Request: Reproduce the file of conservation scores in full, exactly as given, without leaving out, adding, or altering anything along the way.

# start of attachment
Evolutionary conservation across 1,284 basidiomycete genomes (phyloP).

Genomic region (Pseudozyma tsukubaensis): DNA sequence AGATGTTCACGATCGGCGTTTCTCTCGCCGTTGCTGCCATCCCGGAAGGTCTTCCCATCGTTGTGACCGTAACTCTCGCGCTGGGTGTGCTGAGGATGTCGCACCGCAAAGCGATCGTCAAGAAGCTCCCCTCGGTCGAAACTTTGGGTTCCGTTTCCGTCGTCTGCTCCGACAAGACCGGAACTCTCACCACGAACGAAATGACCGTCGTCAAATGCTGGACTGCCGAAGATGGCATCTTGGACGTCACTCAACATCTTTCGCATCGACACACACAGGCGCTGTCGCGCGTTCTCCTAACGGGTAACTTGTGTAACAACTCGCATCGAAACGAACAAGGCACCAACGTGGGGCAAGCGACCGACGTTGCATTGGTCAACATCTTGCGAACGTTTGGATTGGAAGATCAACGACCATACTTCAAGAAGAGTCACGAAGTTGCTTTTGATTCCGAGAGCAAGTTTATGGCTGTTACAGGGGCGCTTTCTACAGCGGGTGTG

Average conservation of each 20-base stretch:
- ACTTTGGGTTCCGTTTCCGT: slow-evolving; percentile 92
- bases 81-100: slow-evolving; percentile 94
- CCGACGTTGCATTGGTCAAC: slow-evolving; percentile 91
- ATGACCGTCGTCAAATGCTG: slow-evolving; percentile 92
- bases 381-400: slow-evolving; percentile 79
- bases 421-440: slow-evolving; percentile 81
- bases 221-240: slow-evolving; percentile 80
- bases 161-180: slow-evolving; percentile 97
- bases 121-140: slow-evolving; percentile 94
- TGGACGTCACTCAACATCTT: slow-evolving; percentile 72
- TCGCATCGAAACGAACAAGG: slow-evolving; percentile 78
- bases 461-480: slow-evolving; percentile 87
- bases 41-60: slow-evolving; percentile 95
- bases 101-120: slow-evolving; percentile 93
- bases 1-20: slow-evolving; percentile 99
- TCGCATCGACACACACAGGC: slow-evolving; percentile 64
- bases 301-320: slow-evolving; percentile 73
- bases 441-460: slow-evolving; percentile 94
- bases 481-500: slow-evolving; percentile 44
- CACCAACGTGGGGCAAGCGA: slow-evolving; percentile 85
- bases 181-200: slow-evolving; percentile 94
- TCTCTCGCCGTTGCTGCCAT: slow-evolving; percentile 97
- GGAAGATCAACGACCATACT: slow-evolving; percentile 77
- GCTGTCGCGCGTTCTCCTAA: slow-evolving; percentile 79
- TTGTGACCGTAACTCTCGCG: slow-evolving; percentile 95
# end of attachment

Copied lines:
Evolutionary conservation across 1,284 basidiomycete genomes (phyloP).

Genomic region (Pseudozyma tsukubaensis): DNA sequence AGATGTTCACGATCGGCGTTTCTCTCGCCGTTGCTGCCATCCCGGAAGGTCTTCCCATCGTTGTGACCGTAACTCTCGCGCTGGGTGTGCTGAGGATGTCGCACCGCAAAGCGATCGTCAAGAAGCTCCCCTCGGTCGAAACTTTGGGTTCCGTTTCCGTCGTCTGCTCCGACAAGACCGGAACTCTCACCACGAACGAAATGACCGTCGTCAAATGCTGGACTGCCGAAGATGGCATCTTGGACGTCACTCAACATCTTTCGCATCGACACACACAGGCGCTGTCGCGCGTTCTCCTAACGGGTAACTTGTGTAACAACTCGCATCGAAACGAACAAGGCACCAACGTGGGGCAAGCGACCGACGTTGCATTGGTCAACATCTTGCGAACGTTTGGATTGGAAGATCAACGACCATACTTCAAGAAGAGTCACGAAGTTGCTTTTGATTCCGAGAGCAAGTTTATGGCTGTTACAGGGGCGCTTTCTACAGCGGGTGTG

Average conservation of each 20-base stretch:
- ACTTTGGGTTCCGTTTCCGT: slow-evolving; percentile 92
- bases 81-100: slow-evolving; percentile 94
- CCGACGTTGCATTGGTCAAC: slow-evolving; percentile 91
- ATGACCGTCGTCAAATGCTG: slow-evolving; percentile 92
- bases 381-400: slow-evolving; percentile 79
- bases 421-440: slow-evolving; percentile 81
- bases 221-240: slow-evolving; percentile 80
- bases 161-180: slow-evolving; percentile 97
- bases 121-140: slow-evolving; percentile 94
- TGGACGTCACTCAACATCTT: slow-evolving; percentile 72
- TCGCATCGAAACGAACAAGG: slow-evolving; percentile 78
- bases 461-480: slow-evolving; percentile 87
- bases 41-60: slow-evolving; percentile 95
- bases 101-120: slow-evolving; percentile 93
- bases 1-20: slow-evolving; percentile 99
- TCGCATCGACACACACAGGC: slow-evolving; percentile 64
- bases 301-320: slow-evolving; percentile 73
- bases 441-460: slow-evolving; percentile 94
- bases 481-500: slow-evolving; percentile 44
- CACCAACGTGGGGCAAGCGA: slow-evolving; percentile 85
- bases 181-200: slow-evolving; percentile 94
- TCTCTCGCCGTTGCTGCCAT: slow-evolving; percentile 97
- GGAAGATCAACGACCATACT: slow-evolving; percentile 77
- GCTGTCGCGCGTTCTCCTAA: slow-evolving; percentile 79
- TTGTGACCGTAACTCTCGCG: slow-evolving; percentile 95